(This is from an e-mail sent to me by Dave Barber) When telling war stories like this, it?s important to note, ?I wasn?t there.? I did talk with many who were, which makes me the expert historian on this particu-lar battle. By Tet, 1968, I had been reassigned to the 7/15th Artillery, another 8?/175mm artillery unit farther north. During Tet, 1968, all of the batteries of the 7/15th and our battalion headquarters were out in the boonies. There was a truce. Out in the sticks, it was quiet as a whisper. On January 31st, the end of the month, I was asked to drive from LZ (Landing Zone) Uplift into Qui Nhon to pick up the payrolls for three of our batteries. There had been a major attack during the night against most of the provincial capitals (and the much reported attack on the American embassy in Saigon), but our battalion intelligence section typically hadn?t heard anything about it. Qui Nhon made the history books as one of the major battles of Tet. Tuy Hoa was much more significant militarily and in terms of casualties, but isn?t mentioned in any of the history books. I did manage to find the fighting in Qui Nhon, making me the only person in the 7/15th who got shot at during the 1968 Tet offensive. But that?s a different war story for another time. C Battery. From the time we landed in March, 1967, until they occupied the position on the outskirts of Tuy Hoa, C Battery had traveled all over the country. Most of their positions had been far out in the boonies, where they had seemed particularly vulnerable to ground attack. In late 1967, C Battery was supporting the 173rd Airborne near Dak To in the Central Highlands (see Dak To, Murphy, 1995). When the 173rd moved back to the coast, C Battery came with them. Their new position on the outskirts of Tuy Hoa seemed far safer than any that they had occupied before. In the Tet Offensive, for the first time, North Vietnam attacked the cities of South Vietnam in strength. They had imagined that the South Vietnamese people would rise up to support them. None did anywhere in the country. The 5th Battalion, 95th NVA Regiment, was assigned to attack the provincial capital of Tuy Hoa. The attack was opened against our C Battery, which was the most significant military target in the city. The local 85th Viet Cong Battalion was assigned to attack a nearby Vietnamese Army (ARVN) 105mm artillery battery, the only other military unit of any significance in Tuy Hoa. The attack on C Battery began at 2:00 a.m. The NVA successfully blew up a forward bunker on the western edge of the battery perimeter, killing the two men inside. Within moments, many NVA were running through the battery, shooting people and trying to blow up the guns. But the boys of C Battery fought back fiercely. The battery com-mander, 1LT Dan Kennedy, organized a defense from the gun pit immediately behind the overrun perimeter bunker. Mickey Peacock. One of the men from the 6/32nd, SP4 Mickey Peacock, did more than anyone else to save the battery. He had just come off guard duty from the bunker that was overrun and still had his boots on when the attack began. Peacock jumped up on one of the tracked M548 ammo carriers (maybe the one hauling bodies in the video), and fired the ring-mounted .50 cal. machine gun at the attacking NVA until he burned up the barrel. The ammo carrier machine gun was a very exposed position, but he wasn?t hit . Later, Peacock was firing an M16 from the gun pit directly behind the overrun bunker with Dan Kennedy and a couple others. Dan decided to try to rescue anyone still alive in the bunker; he was also worried that the machine gun in the bunker would be turned on the battery. But when Dan ordered everyone to make a dash for the bunker, they came under heavy fire and everybody quickly jumped back in the gun pit ? everybody but Peacock. Peacock rushed forward firing his M16 until he ran out of ammunition and was then shot in the heel. He continued to crawl forward to the bunker and began to drag one of the men (who was probably already dead) back to the gun pit. At that point, Peacock was shot lengthwise through his body, with the bullet entering his thigh, and coming to rest inside his shoulder. Peacock laid in the open, bleeding, until dawn. He was medi-vaced at first light, but some who put him on the helicopter thought that he was already dead. The 173rd Airborne. The area around Tuy Hoa fell within the Area of Operations of the 173rd Airborne Brigade. Prior to Tet, most of the 173rd had been conducting patrolling operations in jungle-covered mountains behind the coastal rice plain. When the attack on C Battery was reported, two companies of the 4th Battalion, 503rd Infantry (part of the 173rd Airborne) were airlifted out of the jungle at night (for the first time ever) to respond. But the NVA battalion had spent itself against C Battery by the time that the first troops of the 4/503rd In-fantry arrived at first light. There were still two or three NVA trapped inside the extreme southwest corner of the battery position, around a counter mortar radar van (labeled ?super snooper? on the enclosed map). The rest of the NVA had retreated to an area of new shanty homes, usually called the ?refugee village,? about 500 yards south from the battery position. Landing on a gravel airstrip beside the battery, the first Airborne troops came under fire from the NVA still trapped at the counter-radar van, and from the retreating VC battalion across Highway 1. The rest of the Airborne troops landed farther south on the gravel airstrip, entered C Battery from the west, and swept the battery position. Page Four By that time, wounded NVA prisoners had informed C Battery that the attacking force had been the full 5/95th NVA battalion. But due to the light resistance that his forces had encountered during the landing, the commanding officer of the 4/503rd Infantry battalion, LTC James Johnston, believed that the enemy was at most a reinforced platoon. Johnston believed that the enemy had probably fled the area, but a couple squads were detailed to patrol toward the south. Snatching a Near Defeat from the Jaws of Victory. This seemed to happen after so many battles in Vietnam, and ultimately, in the war itself. To have survived with just three killed and eleven wounded, C Battery had made a very good showing for itself during the night. By January, 1968, the battery was mainly comprised of new replacements and a very large percentage of draftees. The 5/95th NVA battalion had first entered South Vietnam three years earlier, and had been battle tested against the 1st Cavalry, the 101st Airborne, and earlier against the 173rd Airborne. But after C Battery had fought so well during the night, after the defeated NVA had ?gone to ground? in the nearby ?refugee village,? how did the responding 173rd Airborne lose 19 men killed and 39 wounded at Tuy Hoa? When the first patrol of the 4/503rd Infantry walked rather incautiously into the ?refugee village,? they came under heavy fire. More probes also met with heavy fire. Eventually, Johnston moved his C and D Companies up to the north and east sides of the refugee village. The occupied area faced open rice paddies on the west, and the wide Da Rang river on the south. The enemy was trapped. As Hiep Tran reported in his e-mail, most of the civilian population had been seen fleeing away from the fighting, toward the center of Tuy Hoa, during the night and at first light. But the American and Vietnamese authorities were still afraid that there might be some civilians in the enemy held ?refugee village.? They were at first unwilling to call for artillery or bomber support. Shortly thereafter, LTC Johnston landed from his command chopper and took over personal command of D Company, 4/503rd Infantry. According to an account by his Sergeant Major, Ted Arthurs, ?Johnston (then) screamed an order to attack, sprang up and forward with (Arthurs) at his heels and led the troops in the initial assault.? The troops of D Company suffered most of their killed and wounded in this fruitless attack. The commander of the 173rd Airborne, Brigadier General Schweiter, then intervened, ordered LTC Johnston to withdraw his troops into holding positions, and called for the fighter bombers from Tuy Hoa Air Force Base. Only a handful of wounded NVA survived the night attack and the next day?s bombing. The 5/95th NVA Battalion had been annihilated. Over 200 enemy bodies were collected for burial. There appeared to be a few Viet Cong among the dead, but most of the 85th VC Battalion appeared to have slipped away among the fleeing civilians. When the NVA attack faltered against C Battery, the 85th Viet Cong battalion had diverted their planned attack on the ARVN artillery battery; and, of course, their combined forces were unable to attack into the city center. Many Americans died due to the initial reluctance to bomb or shell the surrounded NVA in the ?refugee village.? From my perspective, it would be fair to say that all of the Americans killed and wounded at Tuy Hoa gave their lives to protect the Vietnamese people. But there were less noble explanations. Most of the 173rd Airborne troops were experienced and highly skilled in jungle fighting; but they had had no training or experience fight-ing in populated areas. And then there were the judgements and command decisions of LTC Johnston. How would you feel if your son had been killed at Tuy Hoa, and you knew this history? The Unanswerable Questions. Why didn?t the NVA just bypass C Battery and go after the South Vietnamese civilian authorities in their homes? An American artillery battery would have been in no position to oppose such an attack on the ground. Why didn?t the NVA commander commit more forces to follow up on his initial successful surprise? If he had, it probably would have been C Battery, not the NVA, that was eventually annihilated. And why didn?t the NVA have a better plan of withdrawal? The ability to disengage and disappear had always been one of the enemy?s great strengths on the battlefield. Nobody will ever answer these questions for the NVA. Postscripts ~ 1LT Dan Kennedy. The C Battery commander was a friend of mine from our battalion training days at Ft. Lewis. I ran into Dan at our higher headquarters in Nha Trang about a week after the battle. Dan had a little cut on his cheek, for which he had been given a Purple Heart. I gave him a hard time about it. Dan was killed in a helicopter crash during his second tour. His wife, Nancy, never remarried and lives in Colorado. SSG Ralph Clark. Officers and enlisted men were never friends. That doesn?t mean that they didn?t get to know each other well and respect each other. Two of the men from the 6/32nd who were killed at Tuy Hoa were new replacements; one had been in the country for about two weeks. The third was SSG Ralph Clark, who had trained with the 6/32nd at Ft. Lewis. Before Tet, Clark had had a choice whether to work in supply in the battalion headquarters, or as Chief of Firing Battery in C Battery. Clark had chosen C Battery and had taken charge of training all the new replacements. I had spent many Page Six Nights teamed up with Clark as Duty Officer and Duty NCO, and knew him fairly well. Clark lived in Yelm and left behind a wife and six kids. The kids have kept in touch, particularly through his son Robin. A few years ago, we had a new barracks at Ft. Sill named for Clark. SP4 Mickey Peacock. The day after the battle, Dan Kennedy and the 6/32nd Battalion Com-mander, LTC John Frankenberger, wrote up Mickey Peacock for the Distinguished Service Cross. The DSC is military?s second highest award for valor. At the time, Kennedy was uncertain whether Peacock had lived or died. In nominating Peacock, Kennedy was motivated by guilt. Kennedy had ordered his little party to rush the overrun bunker; and then he and everyone else, except Peacock, had run back to the gun pit under heavy fire. Also at that time, Kennedy did not know that it was Peacock who had so effectively fired the .50 cal. on the M548 ammo carrier. In other words, if Kennedy had known the whole story, Peacock might have been awarded the Medal of Honor. Peacock still carries the bullet in his shoulder. He says that the bullet appears rather small in his x-rays, more like the .223 cal. of an M-16 than the .308 cal. of an AK-47. Peacock has some fairly significant disabilities and has occasionally sought treatment through the VA. Peacock was and still is a very laid-back, good ole southern boy. He has had some trouble with the VA though; when he ran into some PTSD claimants at the VA hospital, he felt com-pelled to challenge their war stories as bogus. PTSD provides full employment for a large number of VA mental health professionals, and Peacock was labeled as ?difficult.? Peacock also found that his award of the DSC was not reflected in his own military records. With a little help from some active duty people at Ft. Sill, I was able to find the General Order awarding him the DSC, and get it entered in his personnel records. Peacock and his wife Sioux now live in Kinston, North Carolina. LTC James Johnston. Was also awarded the Distinguished Service Cross, the same decora-tion awarded to Mickey Peacock, for his heroic actions during the battle. The DSC can be very helpful to an officer?s career. Johnston eventually retired from the Army as a Major General, and now lives in Murrell?s Inlet, South Carolina. The Valorous Unit Award. In 1999, I was contacted by James Oerding, the former Opera-tions Officer for the 4/503rd Infantry, who wanted to nominate his battalion for VUA. The VUA is the equivalent of an individual award of the Silver Star for everyone who participated in the battle. I sent Oerding copies of all my correspondence and research, and the nomination was submitted. In March, 2000, both the 4/503rd Infantry and C Battery, 6/32nd Artillery were awarded the VUA by the Army?s Personnel Command. PERSCOM takes a dim view of this sort of thing all these years after the fact. The VUA awarded to the 4/503rd and C Battery was one of only two decorations awarded in 2000, for actions during the Vietnam War. I was more than a little surprised to read in Oerding?s nomination how the 4/503rd Infantry had rescued C Battery. I feel very strongly that the 173rd Airborne troops who were following Johnston?s orders certainly earned the VUA, but the spin on their unit?s role in the battle was typical hogwash.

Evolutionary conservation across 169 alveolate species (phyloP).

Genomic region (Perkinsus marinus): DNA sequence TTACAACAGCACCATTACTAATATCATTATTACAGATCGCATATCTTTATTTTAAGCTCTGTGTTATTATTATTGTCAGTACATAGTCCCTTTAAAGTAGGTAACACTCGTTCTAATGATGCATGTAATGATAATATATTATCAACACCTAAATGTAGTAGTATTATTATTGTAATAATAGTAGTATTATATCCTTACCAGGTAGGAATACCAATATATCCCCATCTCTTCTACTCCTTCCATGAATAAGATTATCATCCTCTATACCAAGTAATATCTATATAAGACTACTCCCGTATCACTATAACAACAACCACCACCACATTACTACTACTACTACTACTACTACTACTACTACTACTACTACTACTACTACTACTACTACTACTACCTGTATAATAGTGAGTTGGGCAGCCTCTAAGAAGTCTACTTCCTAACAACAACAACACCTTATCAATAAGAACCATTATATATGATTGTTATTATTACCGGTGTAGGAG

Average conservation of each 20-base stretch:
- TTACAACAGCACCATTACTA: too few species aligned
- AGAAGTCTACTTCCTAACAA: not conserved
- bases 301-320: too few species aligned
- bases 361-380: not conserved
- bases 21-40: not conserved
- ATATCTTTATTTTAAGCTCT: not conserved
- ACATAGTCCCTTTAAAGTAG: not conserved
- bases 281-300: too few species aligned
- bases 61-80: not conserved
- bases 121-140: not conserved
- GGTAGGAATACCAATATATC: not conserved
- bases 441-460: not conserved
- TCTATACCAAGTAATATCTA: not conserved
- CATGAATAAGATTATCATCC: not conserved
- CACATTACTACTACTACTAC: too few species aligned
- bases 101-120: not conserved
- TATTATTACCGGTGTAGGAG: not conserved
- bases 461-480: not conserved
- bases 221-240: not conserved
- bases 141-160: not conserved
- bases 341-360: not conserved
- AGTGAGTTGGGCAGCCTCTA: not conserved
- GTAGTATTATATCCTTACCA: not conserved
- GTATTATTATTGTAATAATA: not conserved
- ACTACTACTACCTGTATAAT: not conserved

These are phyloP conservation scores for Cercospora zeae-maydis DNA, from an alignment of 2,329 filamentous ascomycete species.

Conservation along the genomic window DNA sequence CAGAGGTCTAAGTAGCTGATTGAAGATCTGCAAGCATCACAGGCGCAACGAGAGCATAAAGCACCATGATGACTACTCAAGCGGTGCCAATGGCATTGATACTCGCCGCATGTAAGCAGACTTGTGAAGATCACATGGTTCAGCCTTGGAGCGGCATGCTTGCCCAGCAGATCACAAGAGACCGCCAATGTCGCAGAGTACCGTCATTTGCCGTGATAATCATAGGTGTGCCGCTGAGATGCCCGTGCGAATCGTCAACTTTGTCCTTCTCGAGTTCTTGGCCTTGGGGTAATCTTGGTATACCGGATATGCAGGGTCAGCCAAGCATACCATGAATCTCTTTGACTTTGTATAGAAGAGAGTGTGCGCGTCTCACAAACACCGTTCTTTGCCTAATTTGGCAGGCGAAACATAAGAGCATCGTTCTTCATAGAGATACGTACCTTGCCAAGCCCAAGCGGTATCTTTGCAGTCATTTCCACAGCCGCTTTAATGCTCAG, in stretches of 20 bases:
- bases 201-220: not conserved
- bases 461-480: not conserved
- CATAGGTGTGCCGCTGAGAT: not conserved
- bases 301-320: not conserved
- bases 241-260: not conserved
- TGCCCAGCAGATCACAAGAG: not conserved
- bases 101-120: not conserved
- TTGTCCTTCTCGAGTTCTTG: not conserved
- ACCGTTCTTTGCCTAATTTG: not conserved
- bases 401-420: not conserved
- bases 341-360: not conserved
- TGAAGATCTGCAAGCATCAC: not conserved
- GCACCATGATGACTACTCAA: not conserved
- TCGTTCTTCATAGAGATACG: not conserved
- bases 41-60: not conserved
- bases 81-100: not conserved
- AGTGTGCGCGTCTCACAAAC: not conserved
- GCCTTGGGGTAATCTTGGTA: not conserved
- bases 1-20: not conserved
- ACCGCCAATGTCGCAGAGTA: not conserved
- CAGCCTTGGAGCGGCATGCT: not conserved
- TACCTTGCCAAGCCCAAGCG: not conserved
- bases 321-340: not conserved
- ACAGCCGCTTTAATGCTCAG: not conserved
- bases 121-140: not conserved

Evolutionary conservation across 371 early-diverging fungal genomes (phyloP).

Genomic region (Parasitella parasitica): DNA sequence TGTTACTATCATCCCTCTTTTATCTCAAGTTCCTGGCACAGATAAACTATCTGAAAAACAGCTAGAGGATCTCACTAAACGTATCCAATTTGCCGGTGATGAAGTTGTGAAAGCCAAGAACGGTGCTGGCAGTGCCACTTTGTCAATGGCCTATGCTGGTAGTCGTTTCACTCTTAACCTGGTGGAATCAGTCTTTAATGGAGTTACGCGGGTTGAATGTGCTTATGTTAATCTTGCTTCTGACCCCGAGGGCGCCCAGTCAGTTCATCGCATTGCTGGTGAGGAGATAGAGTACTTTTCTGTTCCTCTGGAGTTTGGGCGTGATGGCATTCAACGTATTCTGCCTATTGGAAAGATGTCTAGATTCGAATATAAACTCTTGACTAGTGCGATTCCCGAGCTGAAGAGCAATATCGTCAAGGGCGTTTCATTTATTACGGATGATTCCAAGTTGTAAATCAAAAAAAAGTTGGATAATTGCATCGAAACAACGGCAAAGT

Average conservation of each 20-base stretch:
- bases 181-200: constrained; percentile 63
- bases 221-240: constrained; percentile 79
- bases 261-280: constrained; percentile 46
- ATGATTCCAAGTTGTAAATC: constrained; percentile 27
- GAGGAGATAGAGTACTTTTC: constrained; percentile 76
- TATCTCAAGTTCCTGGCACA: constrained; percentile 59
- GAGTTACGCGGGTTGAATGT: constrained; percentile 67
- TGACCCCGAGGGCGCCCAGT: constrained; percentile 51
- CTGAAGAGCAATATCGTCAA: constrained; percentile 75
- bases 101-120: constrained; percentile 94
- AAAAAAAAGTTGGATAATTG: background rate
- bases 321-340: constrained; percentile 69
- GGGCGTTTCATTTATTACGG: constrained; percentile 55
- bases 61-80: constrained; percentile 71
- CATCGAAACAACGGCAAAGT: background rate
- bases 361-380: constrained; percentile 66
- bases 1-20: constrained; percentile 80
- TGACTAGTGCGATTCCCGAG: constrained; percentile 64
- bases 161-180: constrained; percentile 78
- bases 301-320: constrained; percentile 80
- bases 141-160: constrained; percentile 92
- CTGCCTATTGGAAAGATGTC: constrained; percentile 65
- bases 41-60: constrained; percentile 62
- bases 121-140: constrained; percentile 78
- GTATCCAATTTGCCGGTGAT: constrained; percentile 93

Posted by Troy Angell
Mar 03 2004 04:59:31:000PM




Back to Unit Page


Other Links: